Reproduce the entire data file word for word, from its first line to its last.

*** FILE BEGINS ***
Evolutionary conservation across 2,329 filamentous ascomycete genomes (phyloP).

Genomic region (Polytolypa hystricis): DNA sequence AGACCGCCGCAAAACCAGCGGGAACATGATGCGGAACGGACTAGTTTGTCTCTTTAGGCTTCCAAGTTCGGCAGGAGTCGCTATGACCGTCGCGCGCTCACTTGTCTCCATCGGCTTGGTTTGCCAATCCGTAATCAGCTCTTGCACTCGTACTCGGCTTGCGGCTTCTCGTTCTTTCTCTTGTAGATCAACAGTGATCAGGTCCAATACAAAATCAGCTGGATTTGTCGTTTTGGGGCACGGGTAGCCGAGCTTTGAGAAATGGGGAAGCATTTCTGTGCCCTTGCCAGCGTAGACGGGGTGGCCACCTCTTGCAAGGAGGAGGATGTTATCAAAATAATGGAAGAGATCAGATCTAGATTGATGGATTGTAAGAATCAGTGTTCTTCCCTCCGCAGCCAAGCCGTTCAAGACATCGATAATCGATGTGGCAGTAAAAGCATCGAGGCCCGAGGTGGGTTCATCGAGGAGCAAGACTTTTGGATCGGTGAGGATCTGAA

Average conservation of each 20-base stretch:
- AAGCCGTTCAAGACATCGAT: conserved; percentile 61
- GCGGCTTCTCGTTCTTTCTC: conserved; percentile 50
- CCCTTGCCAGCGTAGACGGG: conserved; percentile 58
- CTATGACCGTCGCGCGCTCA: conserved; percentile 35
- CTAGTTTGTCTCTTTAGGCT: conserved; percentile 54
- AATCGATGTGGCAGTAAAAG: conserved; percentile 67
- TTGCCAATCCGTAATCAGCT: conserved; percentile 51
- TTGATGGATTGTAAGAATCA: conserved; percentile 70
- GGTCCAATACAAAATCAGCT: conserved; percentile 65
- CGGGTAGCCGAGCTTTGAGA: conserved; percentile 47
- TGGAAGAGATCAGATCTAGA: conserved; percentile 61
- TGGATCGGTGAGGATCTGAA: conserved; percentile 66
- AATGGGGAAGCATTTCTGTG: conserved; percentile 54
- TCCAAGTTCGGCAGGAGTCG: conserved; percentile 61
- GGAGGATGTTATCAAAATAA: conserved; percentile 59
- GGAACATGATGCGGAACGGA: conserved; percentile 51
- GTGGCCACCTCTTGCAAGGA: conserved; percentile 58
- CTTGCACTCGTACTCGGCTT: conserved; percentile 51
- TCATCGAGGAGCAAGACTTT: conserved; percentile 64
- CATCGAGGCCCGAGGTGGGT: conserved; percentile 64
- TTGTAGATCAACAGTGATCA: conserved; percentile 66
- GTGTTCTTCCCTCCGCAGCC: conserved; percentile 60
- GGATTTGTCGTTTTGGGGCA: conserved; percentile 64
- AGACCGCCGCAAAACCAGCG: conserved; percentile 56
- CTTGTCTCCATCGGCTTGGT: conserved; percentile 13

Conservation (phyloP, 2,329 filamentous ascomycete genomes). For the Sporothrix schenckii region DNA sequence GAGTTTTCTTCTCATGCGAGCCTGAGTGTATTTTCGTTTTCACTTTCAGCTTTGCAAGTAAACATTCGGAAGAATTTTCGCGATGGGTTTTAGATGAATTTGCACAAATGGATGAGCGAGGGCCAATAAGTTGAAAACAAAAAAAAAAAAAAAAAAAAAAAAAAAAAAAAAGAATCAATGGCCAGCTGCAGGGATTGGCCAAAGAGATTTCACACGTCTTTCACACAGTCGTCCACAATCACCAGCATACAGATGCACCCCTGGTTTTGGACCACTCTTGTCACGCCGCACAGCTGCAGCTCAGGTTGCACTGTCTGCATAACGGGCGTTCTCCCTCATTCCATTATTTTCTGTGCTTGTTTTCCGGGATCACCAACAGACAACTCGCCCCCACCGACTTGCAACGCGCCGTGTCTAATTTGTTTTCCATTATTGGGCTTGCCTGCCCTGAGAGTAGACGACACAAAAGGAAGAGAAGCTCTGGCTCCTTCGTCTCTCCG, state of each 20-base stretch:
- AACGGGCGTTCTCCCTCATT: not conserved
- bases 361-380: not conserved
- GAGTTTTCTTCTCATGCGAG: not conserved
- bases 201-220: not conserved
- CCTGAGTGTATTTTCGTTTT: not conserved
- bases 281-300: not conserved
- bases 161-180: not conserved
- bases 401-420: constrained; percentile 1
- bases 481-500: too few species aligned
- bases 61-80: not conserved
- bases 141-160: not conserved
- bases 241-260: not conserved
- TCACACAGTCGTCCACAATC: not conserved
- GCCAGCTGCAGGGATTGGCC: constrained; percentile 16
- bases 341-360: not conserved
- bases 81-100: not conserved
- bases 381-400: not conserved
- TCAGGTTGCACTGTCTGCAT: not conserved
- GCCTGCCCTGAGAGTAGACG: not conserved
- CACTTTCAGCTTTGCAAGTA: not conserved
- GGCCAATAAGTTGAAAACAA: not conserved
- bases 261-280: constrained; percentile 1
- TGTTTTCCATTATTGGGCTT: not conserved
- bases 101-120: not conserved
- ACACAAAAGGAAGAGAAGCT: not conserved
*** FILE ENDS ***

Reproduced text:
Evolutionary conservation across 2,329 filamentous ascomycete genomes (phyloP).

Genomic region (Polytolypa hystricis): DNA sequence AGACCGCCGCAAAACCAGCGGGAACATGATGCGGAACGGACTAGTTTGTCTCTTTAGGCTTCCAAGTTCGGCAGGAGTCGCTATGACCGTCGCGCGCTCACTTGTCTCCATCGGCTTGGTTTGCCAATCCGTAATCAGCTCTTGCACTCGTACTCGGCTTGCGGCTTCTCGTTCTTTCTCTTGTAGATCAACAGTGATCAGGTCCAATACAAAATCAGCTGGATTTGTCGTTTTGGGGCACGGGTAGCCGAGCTTTGAGAAATGGGGAAGCATTTCTGTGCCCTTGCCAGCGTAGACGGGGTGGCCACCTCTTGCAAGGAGGAGGATGTTATCAAAATAATGGAAGAGATCAGATCTAGATTGATGGATTGTAAGAATCAGTGTTCTTCCCTCCGCAGCCAAGCCGTTCAAGACATCGATAATCGATGTGGCAGTAAAAGCATCGAGGCCCGAGGTGGGTTCATCGAGGAGCAAGACTTTTGGATCGGTGAGGATCTGAA

Average conservation of each 20-base stretch:
- AAGCCGTTCAAGACATCGAT: conserved; percentile 61
- GCGGCTTCTCGTTCTTTCTC: conserved; percentile 50
- CCCTTGCCAGCGTAGACGGG: conserved; percentile 58
- CTATGACCGTCGCGCGCTCA: conserved; percentile 35
- CTAGTTTGTCTCTTTAGGCT: conserved; percentile 54
- AATCGATGTGGCAGTAAAAG: conserved; percentile 67
- TTGCCAATCCGTAATCAGCT: conserved; percentile 51
- TTGATGGATTGTAAGAATCA: conserved; percentile 70
- GGTCCAATACAAAATCAGCT: conserved; percentile 65
- CGGGTAGCCGAGCTTTGAGA: conserved; percentile 47
- TGGAAGAGATCAGATCTAGA: conserved; percentile 61
- TGGATCGGTGAGGATCTGAA: conserved; percentile 66
- AATGGGGAAGCATTTCTGTG: conserved; percentile 54
- TCCAAGTTCGGCAGGAGTCG: conserved; percentile 61
- GGAGGATGTTATCAAAATAA: conserved; percentile 59
- GGAACATGATGCGGAACGGA: conserved; percentile 51
- GTGGCCACCTCTTGCAAGGA: conserved; percentile 58
- CTTGCACTCGTACTCGGCTT: conserved; percentile 51
- TCATCGAGGAGCAAGACTTT: conserved; percentile 64
- CATCGAGGCCCGAGGTGGGT: conserved; percentile 64
- TTGTAGATCAACAGTGATCA: conserved; percentile 66
- GTGTTCTTCCCTCCGCAGCC: conserved; percentile 60
- GGATTTGTCGTTTTGGGGCA: conserved; percentile 64
- AGACCGCCGCAAAACCAGCG: conserved; percentile 56
- CTTGTCTCCATCGGCTTGGT: conserved; percentile 13

Conservation (phyloP, 2,329 filamentous ascomycete genomes). For the Sporothrix schenckii region DNA sequence GAGTTTTCTTCTCATGCGAGCCTGAGTGTATTTTCGTTTTCACTTTCAGCTTTGCAAGTAAACATTCGGAAGAATTTTCGCGATGGGTTTTAGATGAATTTGCACAAATGGATGAGCGAGGGCCAATAAGTTGAAAACAAAAAAAAAAAAAAAAAAAAAAAAAAAAAAAAAGAATCAATGGCCAGCTGCAGGGATTGGCCAAAGAGATTTCACACGTCTTTCACACAGTCGTCCACAATCACCAGCATACAGATGCACCCCTGGTTTTGGACCACTCTTGTCACGCCGCACAGCTGCAGCTCAGGTTGCACTGTCTGCATAACGGGCGTTCTCCCTCATTCCATTATTTTCTGTGCTTGTTTTCCGGGATCACCAACAGACAACTCGCCCCCACCGACTTGCAACGCGCCGTGTCTAATTTGTTTTCCATTATTGGGCTTGCCTGCCCTGAGAGTAGACGACACAAAAGGAAGAGAAGCTCTGGCTCCTTCGTCTCTCCG, state of each 20-base stretch:
- AACGGGCGTTCTCCCTCATT: not conserved
- bases 361-380: not conserved
- GAGTTTTCTTCTCATGCGAG: not conserved
- bases 201-220: not conserved
- CCTGAGTGTATTTTCGTTTT: not conserved
- bases 281-300: not conserved
- bases 161-180: not conserved
- bases 401-420: constrained; percentile 1
- bases 481-500: too few species aligned
- bases 61-80: not conserved
- bases 141-160: not conserved
- bases 241-260: not conserved
- TCACACAGTCGTCCACAATC: not conserved
- GCCAGCTGCAGGGATTGGCC: constrained; percentile 16
- bases 341-360: not conserved
- bases 81-100: not conserved
- bases 381-400: not conserved
- TCAGGTTGCACTGTCTGCAT: not conserved
- GCCTGCCCTGAGAGTAGACG: not conserved
- CACTTTCAGCTTTGCAAGTA: not conserved
- GGCCAATAAGTTGAAAACAA: not conserved
- bases 261-280: constrained; percentile 1
- TGTTTTCCATTATTGGGCTT: not conserved
- bases 101-120: not conserved
- ACACAAAAGGAAGAGAAGCT: not conserved